The Journal Of Antiquities

Ancient Sites In Great Britain & Southern Ireland

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St Benet’s Abbey, Holme, Norfolk

English: Ruins of St Benet's Abbey on the Rive...

Ruins of St Benet’s Abbey (Photo credit: Richard Harvey Wikipedia)

OS grid reference TG 3832 1564. On a slightly raised area of land just a little north of the River Bure at Holme, Norfolk, lie the quite solitary remains of St Benet’s Abbey – with it’s church and gatehouse. A little to the north there are some more earthworks and fish ponds from what was once a large, thriving religious foundation. To the north-west of the ruins an old windmill now, alas, without its roof and sails looks forlorn but is, in fact, a more recent building built on the abbey’s lands which are said to have once covered up to 35 acres, and around which the ruins of the abbey’s gatehouse, built in the 14th century, still stands (on private land), although in a somewhat ruinous state, but under preservation. The abbey was originally built on what was an island called Cow Holm, surrounded by marshy land and the rivers Bure and Ant which meet each other at this point.

According to documented evidence the site was first inhabited back in the early 9th century by an Anglo-Saxon, Benedictine monastery, then later the Vikings invaded the area and destroyed the abbey, but in the early 11th century a larger, more influential Benedictine abbey was established on the site. The ruins are difficult to reach from the A1062 near Ludlam half a mile north via trackways and paths, but rather easier to reach by boat on the nearby River Bure, in what is a nice part of the Norfolk Broads. The city of Norwich lies roughly 7 miles south-west on the A1151, while Great Yarmouth is 10 miles to the south-east along the A149 on the Norfolk coast.

About 800 AD a hermitage and chapel existed here with Suneman as the founder but he was murdered by Viking invaders; then a small Anglo-Saxon monastery for Benedictine monks was established here but not a great deal is known about it and it did not last long because Viking invaders pillaged and destroyed the building in 870 AD – it’s unclear as to what happened to the monks, if they survived at all? The place lay abandoned and ruined until about 960 or perhaps 980 when the abbey was partly rebuilt by Wulfric the hermit and, by 1019-20 King Cnut granted the abbey and it’s ‘lands’ to the Benedictine order once again, and they then extended, enlarged and fortified the building under the first abbot, Elfsige, making it into a thriving and quite wealthy religious centre of learning. King Cnut ruled from 1016 to 1035.

During the Middle-Ages the abbey of St Benet’s (named after St Benedict, founder of the order) prospered and eventually owned upto 35 acres of land here, and eleswhere; some accounts put this at 80 acres. The monks founded two hospices for the sick at Horning, Norfolk, and another for the poor at Great Hautbois, Norfolk; and there were also dependancies at Bury St Edmunds, Suffolk, and Rumburgh, Suffolk; they also had charge of many local churches. The monks farmed the land around their abbey and kept fish ponds – they were probably very self sufficent. By 1539 only a handful of monks were allowed to remain at St Benet’s and in 1545 it was finally abandoned and the remaining monks expelled by bishop Rugge of Norwich who had been given their land by King Henry – much of the stone being robbed away and used in the local area, or further afield in Norwich; only the gatehouse has survived and scant walls of the church, dating from 1270. The abbey did, however, survive the Dissolution of the Monasteries and for this reason the current Bishop of Norwich can still call himself ‘abbot of St Benet’s Holme’.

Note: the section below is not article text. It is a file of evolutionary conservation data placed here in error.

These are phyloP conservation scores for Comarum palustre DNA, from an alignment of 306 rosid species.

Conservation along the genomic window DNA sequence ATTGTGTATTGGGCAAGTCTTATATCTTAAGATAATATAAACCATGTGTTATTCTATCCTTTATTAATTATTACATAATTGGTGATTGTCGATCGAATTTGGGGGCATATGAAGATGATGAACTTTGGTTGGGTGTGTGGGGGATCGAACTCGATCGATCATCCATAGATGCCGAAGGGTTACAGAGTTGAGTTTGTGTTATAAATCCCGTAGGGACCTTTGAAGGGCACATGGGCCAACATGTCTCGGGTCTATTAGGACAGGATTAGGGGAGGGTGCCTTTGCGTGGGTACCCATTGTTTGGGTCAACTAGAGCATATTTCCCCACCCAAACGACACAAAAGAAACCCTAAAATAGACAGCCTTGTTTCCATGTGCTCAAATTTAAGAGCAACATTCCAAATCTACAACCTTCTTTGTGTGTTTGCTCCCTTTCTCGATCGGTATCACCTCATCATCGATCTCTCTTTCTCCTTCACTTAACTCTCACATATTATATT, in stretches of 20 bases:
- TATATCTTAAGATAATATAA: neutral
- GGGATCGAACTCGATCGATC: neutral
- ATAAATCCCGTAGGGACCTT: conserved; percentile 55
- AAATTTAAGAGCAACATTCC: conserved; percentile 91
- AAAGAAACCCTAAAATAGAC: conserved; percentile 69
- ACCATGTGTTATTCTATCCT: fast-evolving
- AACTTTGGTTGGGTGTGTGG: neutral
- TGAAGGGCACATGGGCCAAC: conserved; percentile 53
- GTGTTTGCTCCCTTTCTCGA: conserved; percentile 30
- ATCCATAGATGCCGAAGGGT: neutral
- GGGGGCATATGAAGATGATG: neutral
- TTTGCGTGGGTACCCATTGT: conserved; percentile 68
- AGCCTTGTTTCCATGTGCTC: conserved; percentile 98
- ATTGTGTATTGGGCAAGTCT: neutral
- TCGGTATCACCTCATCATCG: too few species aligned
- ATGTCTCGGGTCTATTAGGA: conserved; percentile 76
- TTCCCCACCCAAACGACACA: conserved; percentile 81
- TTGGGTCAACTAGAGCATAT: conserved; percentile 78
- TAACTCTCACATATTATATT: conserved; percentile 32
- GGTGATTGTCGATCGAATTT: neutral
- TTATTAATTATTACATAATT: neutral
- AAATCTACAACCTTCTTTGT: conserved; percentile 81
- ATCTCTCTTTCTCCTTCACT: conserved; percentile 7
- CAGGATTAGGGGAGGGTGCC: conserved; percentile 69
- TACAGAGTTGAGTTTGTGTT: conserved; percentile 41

English: St Benet's Abbey - the gatehouse The ...

St Benet’s Abbey Photo credit: Ian Russell Geograph

Today some of the abbey walls still stand but are only a shadow of what height they would originally have been. At the east end the stone altar supports a wooden cross of recent date. Around the site, just to the north, there are numerous other foundations of the conventual buildings, precinct wall, earthworks and even the monks fishponds. The abbey gatehouse, to the north-west, is in a ruined state but is under preservation. The conical-shaped windmill dates from about 1760-80 but no longer has its roof or sails; it was later used as a drainage mill and wind-pump. A causeway across the marshes was built by the monks and is still just visible to the west and there are traces of boundary ditches and banks, marking the extent of the abbey’s lands much further to the west close to Horning (St Benedict’s) church. Choir stalls from the abbey can be seen in nearby St Helen’s church, Ranworth.



Bottomley, Frank., The Abbey Explorer’s Guide, Kaye & Ward, London, 1981.

Butler, Lionel & Wilson-Chris Given., Medieval Monasteries of Great Britain, Michael Joseph Ltd., London, 1979.


Norfolk Archaeological Trust: